Under the 2013 RAA signed-up registrars will have to start verifying certain elements of the contact information submitted by their registrants.
Notably, there’ll be a challenge-response mechanism for first-time registrants. Registrars will ask their customers to verify their email address or enter a code that has been sent to them via SMS text message or phone.
Note the “or” in that sentence. ICANN and law enforcement wanted registrars to do email “and” phone verification, but ICANN appears to have relented after months of registrars yapping about costs.
In future practice, because email verification is far easier and cheaper to implement, I’d be surprised if phone verification is used in anything but the rarest of cases.
Other data points will also be verified, but only to see that they conform to the correct formats.
Registrars will have to make sure that mailing addresses meet the Universal Postal Union standards, and that phone numbers conform to International Telecommunications Union formatting, for example.
They’ll also have to verify that the street address exists (if they have access to that data) but there will be no obligation to make sure that address and phone number actually belong to the registrant.
Registrants that provide patently false information that fails registrar verification will get 15 days to correct it or face the suspension of their domains.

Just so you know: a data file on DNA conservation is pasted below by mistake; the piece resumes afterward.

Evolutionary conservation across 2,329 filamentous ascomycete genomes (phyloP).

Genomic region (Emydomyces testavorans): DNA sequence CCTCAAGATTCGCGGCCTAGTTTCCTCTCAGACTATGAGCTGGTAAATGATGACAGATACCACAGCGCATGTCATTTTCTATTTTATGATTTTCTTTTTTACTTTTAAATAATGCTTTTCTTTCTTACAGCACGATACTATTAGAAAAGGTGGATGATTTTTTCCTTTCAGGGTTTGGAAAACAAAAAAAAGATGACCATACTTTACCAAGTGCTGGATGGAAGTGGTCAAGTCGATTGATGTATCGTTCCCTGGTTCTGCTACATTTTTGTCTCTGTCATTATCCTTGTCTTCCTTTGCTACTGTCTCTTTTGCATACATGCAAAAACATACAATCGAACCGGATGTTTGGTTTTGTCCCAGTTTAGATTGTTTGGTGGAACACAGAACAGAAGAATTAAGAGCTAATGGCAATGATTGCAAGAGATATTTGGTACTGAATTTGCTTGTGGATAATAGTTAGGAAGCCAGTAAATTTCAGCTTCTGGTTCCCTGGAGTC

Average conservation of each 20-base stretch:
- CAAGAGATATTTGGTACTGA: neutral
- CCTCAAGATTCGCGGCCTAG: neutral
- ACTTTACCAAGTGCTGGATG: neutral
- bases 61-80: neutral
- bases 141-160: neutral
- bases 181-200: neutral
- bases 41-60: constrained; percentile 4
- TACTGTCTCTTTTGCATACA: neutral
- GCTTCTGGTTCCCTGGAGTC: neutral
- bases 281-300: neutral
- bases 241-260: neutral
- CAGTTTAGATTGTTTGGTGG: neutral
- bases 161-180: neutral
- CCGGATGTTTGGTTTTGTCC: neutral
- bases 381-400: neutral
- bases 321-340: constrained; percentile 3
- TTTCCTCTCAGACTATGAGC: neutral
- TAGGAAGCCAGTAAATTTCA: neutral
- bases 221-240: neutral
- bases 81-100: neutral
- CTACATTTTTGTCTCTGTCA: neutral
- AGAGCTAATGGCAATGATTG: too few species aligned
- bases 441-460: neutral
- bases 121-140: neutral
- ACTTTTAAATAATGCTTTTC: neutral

ICANN wants registrars to also verify their customer records (which are usually different to the Whois records and, anecdotally, more accurate anyway) too, but registrars have so far not agreed to do so.
Taken as a whole, at first reading it’s difficult to see how the new Whois verification spec will do anything to prevent fast-turnover abuse such as phishing, but it may go a small way to help law enforcement investigate longer-term scams such as counterfeit goods sites.
The proposed 2013 RAA, along with more explanatory documents than you could possibly read in a coffee break is now open for public comment, with the reply period closing shortly after the Beijing meeting.